Something “very strange” is currently taking place in Europe amid its second wave of coronavirus infections, according to Sky News host Andrew Bolt.
Almost a fifth of the country’s Covid-19 deaths on one day occurred at five hospitals in east Kent.
In April less than 1% of the country’s coronavirus linked deaths occurred at East Kent Hospital University NHS Foundation Trust.
That figure has more than doubled month-on-month since, reaching 18% of the country’s total 55 deaths by July 20.
Meanwhile, Kent’s three other hospital trusts have not recorded a single coronavirus death in the last fortnight.
The Trust – which has hospitals in Dover, Canterbury, Ashford, Margate and Folkestone – has recorded 90 per cent more Covid-related deaths than any other NHS provider over the last month, analysis by HSJ shows.
It had 72 Covid-related in-hospital deaths in the 30 days to 13 July, with Pennine Acute Trust reporting 38 and the George Eliot Hospital Trust in Nuneaton and University Hospitals of Leicester Trust both recording 34.
While East Kent’s trust is one of the biggest in the country and cares for 700,000 people, its rate of infection is wholly out of proportion given it patients only make up 1.3% of the English population.
It is thought in-hospital transmission has played a major part in high infection rates across east Kent, with new cases particularly high in Ashford, home to the William Harvey Hospital.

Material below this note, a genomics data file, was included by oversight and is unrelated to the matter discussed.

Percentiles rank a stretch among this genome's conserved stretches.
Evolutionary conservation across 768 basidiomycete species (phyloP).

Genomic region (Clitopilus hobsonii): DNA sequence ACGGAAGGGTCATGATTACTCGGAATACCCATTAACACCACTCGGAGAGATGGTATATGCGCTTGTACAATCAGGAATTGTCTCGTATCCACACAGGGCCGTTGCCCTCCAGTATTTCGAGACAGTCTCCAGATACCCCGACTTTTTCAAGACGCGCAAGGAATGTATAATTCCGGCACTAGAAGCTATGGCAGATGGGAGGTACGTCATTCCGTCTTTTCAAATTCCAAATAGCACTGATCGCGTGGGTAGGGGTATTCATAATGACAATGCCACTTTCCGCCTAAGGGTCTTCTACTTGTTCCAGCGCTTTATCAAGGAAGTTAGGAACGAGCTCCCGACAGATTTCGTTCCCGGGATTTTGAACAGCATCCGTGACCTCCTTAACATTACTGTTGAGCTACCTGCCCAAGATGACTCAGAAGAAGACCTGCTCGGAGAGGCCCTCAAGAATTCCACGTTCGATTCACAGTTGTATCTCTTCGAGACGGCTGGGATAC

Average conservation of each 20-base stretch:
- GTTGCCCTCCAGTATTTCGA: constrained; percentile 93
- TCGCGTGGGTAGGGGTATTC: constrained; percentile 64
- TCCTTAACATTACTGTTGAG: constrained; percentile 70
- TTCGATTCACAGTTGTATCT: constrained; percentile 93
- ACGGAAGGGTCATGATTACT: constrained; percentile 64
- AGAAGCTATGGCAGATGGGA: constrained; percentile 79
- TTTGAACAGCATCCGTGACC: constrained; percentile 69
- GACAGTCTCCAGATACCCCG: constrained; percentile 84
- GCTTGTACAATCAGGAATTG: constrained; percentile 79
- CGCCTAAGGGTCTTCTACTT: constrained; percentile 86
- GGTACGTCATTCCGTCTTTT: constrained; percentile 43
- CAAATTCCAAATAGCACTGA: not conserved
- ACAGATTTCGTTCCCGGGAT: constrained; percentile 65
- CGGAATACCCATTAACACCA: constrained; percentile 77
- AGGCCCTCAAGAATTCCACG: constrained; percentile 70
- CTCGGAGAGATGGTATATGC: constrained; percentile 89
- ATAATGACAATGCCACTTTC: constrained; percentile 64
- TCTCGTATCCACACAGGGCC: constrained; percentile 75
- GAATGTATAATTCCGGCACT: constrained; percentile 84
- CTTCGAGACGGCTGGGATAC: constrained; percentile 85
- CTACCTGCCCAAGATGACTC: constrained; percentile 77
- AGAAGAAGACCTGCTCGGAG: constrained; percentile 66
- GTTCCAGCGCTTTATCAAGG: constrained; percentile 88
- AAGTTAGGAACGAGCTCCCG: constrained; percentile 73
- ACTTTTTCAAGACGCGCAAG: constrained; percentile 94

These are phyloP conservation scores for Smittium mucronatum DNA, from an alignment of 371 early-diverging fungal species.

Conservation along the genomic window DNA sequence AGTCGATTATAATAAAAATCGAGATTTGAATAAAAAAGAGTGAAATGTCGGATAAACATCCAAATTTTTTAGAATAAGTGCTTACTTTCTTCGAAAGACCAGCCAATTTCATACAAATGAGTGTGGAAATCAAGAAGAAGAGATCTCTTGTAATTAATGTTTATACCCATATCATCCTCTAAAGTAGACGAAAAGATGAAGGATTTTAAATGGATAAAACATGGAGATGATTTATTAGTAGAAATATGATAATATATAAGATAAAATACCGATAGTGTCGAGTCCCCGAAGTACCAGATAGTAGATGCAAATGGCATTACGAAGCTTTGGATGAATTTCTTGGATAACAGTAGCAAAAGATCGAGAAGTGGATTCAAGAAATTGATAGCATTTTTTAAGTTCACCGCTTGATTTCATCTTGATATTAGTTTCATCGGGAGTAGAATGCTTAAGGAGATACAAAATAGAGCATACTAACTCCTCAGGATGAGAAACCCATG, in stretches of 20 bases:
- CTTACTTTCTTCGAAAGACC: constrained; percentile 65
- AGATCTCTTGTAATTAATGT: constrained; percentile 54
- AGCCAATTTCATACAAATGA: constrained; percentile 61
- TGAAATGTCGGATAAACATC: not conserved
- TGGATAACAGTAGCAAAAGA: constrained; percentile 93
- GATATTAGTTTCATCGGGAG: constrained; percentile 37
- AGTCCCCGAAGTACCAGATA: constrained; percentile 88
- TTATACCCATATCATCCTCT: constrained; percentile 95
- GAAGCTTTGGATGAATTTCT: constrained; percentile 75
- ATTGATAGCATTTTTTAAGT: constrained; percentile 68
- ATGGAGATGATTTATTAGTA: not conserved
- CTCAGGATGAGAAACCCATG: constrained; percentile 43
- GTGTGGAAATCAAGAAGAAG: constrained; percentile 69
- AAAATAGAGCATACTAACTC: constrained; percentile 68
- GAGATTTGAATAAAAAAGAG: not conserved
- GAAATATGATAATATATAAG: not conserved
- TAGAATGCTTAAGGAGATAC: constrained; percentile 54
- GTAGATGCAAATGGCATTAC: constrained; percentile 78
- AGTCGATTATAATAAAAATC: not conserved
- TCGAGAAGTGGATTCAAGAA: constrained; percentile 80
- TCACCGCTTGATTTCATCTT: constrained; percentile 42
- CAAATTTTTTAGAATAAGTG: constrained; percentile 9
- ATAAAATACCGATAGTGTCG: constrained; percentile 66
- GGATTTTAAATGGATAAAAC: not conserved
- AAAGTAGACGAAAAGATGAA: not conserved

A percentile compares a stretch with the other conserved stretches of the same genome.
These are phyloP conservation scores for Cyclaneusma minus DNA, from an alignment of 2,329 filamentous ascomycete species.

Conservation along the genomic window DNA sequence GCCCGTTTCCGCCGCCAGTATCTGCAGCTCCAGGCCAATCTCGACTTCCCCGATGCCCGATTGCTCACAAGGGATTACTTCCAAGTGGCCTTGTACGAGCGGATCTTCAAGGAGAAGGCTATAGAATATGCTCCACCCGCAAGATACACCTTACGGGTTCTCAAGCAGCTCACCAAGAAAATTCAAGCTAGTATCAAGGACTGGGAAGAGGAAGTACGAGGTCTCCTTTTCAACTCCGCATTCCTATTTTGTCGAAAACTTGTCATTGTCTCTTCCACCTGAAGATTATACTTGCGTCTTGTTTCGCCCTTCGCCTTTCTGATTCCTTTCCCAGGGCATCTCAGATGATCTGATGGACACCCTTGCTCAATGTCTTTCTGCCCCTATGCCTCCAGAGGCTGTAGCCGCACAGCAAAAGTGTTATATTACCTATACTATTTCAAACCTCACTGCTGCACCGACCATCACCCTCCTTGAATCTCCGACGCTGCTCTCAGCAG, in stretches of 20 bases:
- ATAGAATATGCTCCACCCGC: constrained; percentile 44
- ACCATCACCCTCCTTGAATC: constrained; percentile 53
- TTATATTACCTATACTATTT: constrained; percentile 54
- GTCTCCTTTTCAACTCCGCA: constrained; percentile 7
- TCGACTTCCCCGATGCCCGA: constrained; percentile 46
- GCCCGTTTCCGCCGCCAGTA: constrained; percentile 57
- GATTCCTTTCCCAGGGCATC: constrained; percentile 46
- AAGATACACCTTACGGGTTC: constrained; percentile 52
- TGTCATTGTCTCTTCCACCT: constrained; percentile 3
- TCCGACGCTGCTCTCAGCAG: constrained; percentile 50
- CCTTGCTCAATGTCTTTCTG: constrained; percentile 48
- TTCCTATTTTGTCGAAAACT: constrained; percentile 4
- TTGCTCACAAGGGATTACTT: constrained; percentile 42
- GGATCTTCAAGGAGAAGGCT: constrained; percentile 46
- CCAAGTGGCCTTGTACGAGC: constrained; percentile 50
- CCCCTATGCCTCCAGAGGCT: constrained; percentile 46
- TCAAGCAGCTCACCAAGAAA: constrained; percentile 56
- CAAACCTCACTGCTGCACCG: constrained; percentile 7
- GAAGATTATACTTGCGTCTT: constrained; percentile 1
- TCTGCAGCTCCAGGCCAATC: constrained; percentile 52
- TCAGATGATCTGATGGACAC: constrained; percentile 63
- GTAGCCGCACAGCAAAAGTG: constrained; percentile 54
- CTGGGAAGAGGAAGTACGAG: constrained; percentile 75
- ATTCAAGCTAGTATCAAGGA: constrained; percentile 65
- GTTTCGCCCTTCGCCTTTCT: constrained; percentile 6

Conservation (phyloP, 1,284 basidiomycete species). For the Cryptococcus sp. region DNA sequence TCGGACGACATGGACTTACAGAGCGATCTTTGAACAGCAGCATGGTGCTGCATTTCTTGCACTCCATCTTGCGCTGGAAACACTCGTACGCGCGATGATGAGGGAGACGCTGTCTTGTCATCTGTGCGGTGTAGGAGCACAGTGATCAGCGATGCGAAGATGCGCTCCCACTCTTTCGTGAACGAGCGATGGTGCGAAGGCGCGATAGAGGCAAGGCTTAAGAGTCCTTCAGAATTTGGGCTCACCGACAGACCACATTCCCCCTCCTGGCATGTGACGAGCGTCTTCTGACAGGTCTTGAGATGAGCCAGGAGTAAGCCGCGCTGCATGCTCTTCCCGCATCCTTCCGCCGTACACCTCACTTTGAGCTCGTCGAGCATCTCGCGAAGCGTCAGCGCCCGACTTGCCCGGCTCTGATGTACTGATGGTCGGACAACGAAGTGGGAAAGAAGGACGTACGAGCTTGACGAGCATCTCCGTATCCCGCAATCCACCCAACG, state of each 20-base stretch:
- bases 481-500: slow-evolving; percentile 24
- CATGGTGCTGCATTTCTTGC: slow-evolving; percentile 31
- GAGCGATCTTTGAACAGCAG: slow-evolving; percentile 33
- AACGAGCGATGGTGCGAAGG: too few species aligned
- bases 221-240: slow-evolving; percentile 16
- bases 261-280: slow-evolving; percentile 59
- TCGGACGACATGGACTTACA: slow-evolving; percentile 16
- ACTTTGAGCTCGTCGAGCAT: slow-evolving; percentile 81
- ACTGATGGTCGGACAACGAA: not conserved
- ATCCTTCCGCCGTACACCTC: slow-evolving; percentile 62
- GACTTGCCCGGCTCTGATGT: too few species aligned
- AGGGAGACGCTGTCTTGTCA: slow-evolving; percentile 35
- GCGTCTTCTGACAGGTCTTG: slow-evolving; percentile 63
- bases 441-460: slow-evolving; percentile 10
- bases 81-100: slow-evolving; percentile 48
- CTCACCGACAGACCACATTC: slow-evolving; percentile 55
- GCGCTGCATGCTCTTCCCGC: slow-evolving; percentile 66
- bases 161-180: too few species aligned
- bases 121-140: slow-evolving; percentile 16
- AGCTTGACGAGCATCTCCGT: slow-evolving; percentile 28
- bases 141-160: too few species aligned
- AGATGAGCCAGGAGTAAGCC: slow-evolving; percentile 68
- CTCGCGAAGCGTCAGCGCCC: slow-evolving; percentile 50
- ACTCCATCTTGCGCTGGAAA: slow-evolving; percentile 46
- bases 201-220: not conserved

Ashford’s infection rate – the number of people catching the virus out of every 100,000 – is currently second-highest in the country, at 1,025.
It is second only to Leicester, which is the only other authority to have a rate higher than 900.
Leicester has been subjected to a local lockdown because of the high number of new cases in the city.
A spike of new cases at the end of May occurred largely in Ashford and Thanet, which host the region’s two acute hospitals.
Meanwhile, East Kent Hospitals Trust has confirmed it is receiving help from NHS England and NHS Improvement to control the spread of infection.
Canterbury and Whitstable MP Rosie Duffield branded the number of recent deaths at the trust a “cause for concern”.
“We’ve sought assurances from the trust that the measures being taken to limit the risk of cross infection are serious and robust; I will continue to liaise with them and scrutinise the measures being taken,” she said.
The trust says it is taking steps to control infection, by limiting the number of people on-site, checking temperatures and providing face masks and hand cleansing facilities.
It has also been regularly testing “significant numbers of staff”, as well as testing patients on admission, and again at three and seven days after admission.
NHS South East says it has agreed a “package of support” with the trust to strengthen its infection prevention control, including offering the expertise of a specialist nurse and additional training.